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AU - El-Hammady, Eslam

AU - Wang, Rona

AU - Kruger, Michael

AU - Saed, Ghassan

AU - Schenken, Robert S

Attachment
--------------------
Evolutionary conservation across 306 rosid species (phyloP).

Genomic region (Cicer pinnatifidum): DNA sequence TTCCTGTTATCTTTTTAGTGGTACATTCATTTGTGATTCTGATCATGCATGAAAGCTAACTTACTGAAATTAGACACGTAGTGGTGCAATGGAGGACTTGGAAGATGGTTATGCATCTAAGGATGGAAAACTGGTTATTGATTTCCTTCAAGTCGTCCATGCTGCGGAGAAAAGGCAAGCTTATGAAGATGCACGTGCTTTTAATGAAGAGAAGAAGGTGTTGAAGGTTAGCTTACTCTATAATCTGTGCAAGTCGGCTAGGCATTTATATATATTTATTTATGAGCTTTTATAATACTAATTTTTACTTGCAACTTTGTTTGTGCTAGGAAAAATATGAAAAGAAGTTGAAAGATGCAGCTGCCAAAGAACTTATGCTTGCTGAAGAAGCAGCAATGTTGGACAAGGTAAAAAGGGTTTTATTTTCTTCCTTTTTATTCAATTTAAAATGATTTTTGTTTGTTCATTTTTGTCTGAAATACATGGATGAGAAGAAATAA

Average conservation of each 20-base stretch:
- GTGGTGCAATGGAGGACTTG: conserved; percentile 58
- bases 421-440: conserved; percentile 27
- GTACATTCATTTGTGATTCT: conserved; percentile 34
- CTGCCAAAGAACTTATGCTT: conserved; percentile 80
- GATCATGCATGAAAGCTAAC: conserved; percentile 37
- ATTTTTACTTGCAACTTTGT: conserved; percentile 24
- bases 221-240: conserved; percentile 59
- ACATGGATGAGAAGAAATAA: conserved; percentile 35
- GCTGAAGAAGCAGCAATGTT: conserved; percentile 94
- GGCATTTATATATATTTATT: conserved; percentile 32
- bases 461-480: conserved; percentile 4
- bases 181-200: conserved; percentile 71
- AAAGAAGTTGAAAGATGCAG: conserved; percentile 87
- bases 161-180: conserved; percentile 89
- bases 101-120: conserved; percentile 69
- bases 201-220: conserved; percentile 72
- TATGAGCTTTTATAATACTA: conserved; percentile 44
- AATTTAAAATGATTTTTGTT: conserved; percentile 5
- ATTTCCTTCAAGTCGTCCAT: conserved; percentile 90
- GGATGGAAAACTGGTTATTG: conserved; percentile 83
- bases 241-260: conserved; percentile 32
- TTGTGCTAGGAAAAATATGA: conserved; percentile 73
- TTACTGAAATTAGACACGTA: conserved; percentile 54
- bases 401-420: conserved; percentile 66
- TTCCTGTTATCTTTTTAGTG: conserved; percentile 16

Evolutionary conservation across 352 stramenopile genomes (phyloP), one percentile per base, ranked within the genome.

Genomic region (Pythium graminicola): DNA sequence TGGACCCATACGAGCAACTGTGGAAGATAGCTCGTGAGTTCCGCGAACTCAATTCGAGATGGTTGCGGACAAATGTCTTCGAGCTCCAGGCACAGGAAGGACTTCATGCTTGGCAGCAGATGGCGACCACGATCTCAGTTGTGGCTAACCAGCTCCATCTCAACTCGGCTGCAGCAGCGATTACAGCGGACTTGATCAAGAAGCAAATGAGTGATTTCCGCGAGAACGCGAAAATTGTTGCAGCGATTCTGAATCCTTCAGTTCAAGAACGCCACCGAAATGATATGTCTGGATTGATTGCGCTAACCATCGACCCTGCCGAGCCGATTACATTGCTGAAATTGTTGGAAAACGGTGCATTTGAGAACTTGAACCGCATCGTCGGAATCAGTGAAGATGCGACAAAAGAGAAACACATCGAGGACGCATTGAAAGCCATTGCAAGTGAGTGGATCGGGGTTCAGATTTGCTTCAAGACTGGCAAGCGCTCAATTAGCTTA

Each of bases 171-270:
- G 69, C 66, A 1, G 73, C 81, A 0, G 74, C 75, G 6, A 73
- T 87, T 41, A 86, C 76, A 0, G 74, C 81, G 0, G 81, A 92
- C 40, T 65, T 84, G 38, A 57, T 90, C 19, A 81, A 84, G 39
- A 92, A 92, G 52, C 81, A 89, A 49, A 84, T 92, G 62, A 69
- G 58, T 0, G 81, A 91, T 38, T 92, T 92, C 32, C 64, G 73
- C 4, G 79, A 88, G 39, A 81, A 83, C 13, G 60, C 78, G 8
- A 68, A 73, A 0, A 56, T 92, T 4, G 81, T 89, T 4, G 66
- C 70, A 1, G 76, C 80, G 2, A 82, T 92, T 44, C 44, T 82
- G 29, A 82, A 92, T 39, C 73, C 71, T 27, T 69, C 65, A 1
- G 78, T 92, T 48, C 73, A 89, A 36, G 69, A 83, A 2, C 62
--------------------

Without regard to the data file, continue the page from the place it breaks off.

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N2 - Objective: As part of our ongoing studies to understand the biologic mechanisms of wound repair that lead to postoperative adhesions, we have identified characteristics of an adhesion phenotype that differs between fibroblasts that are obtained from human normal peritoneum and adhesions. In this study, we sought to examine whether stimulation of aerobic metabolism would alter differential expression of tissue plasminogen activator and plasminogen activator inhibitor-1, thereby creating a milieu likely to be less favorable to postoperative adhesion development. To examine this issue, we used a compound, dichloroacetic acid, that stimulates the pyruvate dehydrogenase complex, which causes pyruvate to be metabolized in the Kreb's cycle rather than being converted into lactate, thereby switching anaerobic to aerobic metabolism. Study design: Human fibroblasts from normal peritoneum and adhesions were cultured in the absence or presence of dichloroacetic acid (100 μg/mL) for 24 hours, under normal and hypoxic (2% O 2) conditions. Real-time reverse transcriptase-polymerase chain reaction of tissue plasminogen activator, plasminogen activator inhibitor-1, and a housekeeping gene β-actin was performed with messenger RNA that was extracted from all treatment points. Results: Dichloroacetic acid stimulated normal peritoneal fibroblast tissue plasminogen activator messenger RNA expression under hypoxic conditions. In adhesion fibroblasts, dichloroacetic acid treatment enhanced tissue plasminogen activator messenger RNA expression under both normoxic and hypoxic conditions. Plasminogen activator inhibitor-1 messenger RNA expression was unaltered by dichloroacetic acid in normoxic normal peritoneal fibroblasts; but during culture under hypoxic conditions, dichloroacetic acid reduced plasminogen activator inhibitor-1 messenger RNA expression. Similarly, in adhesion fibroblasts, dichloroacetic acid reduced plasminogen activator inhibitor-1 messenger RNA expression under both normoxic and hypoxic conditions. As a result, in normal peritoneal fibroblasts under hypoxic conditions and in adhesion fibroblasts under normoxic and hypoxic conditions, dichloroacetic acid greatly increased the tissue plasminogen activator/plasminogen activator inhibitor-1 ratios. Conclusion: These findings confirm that fibroblasts from adhesions are characterized by reduced tissue plasminogen activator and increased plasminogen activator inhibitor-1 production. These observations are extended to show the stimulation of oxidative metabolism by dichloroacetic acid increases tissue plasminogen activator expression under hypoxic conditions. Dichloroacetic acid reduces plasminogen activator inhibitor-1 production by hypoxic normal peritoneal fibroblasts and adhesion fibroblasts under hypoxic conditions. The resultant increases in the tissue plasminogen activator/plasminogen activator inhibitor-1 ratios would favor the development of a fibrinolytic milieu, which would be expected potentially to limit postoperative adhesion development. Thus, regulation of metabolic activity of peritoneal cells may provide a target for future interventions for the reduction of the development of postoperative adhesions, particularly as intervention relates to the healing of peritoneal sites that previously had adhesions. (eg, sites of potential adhesion reformation).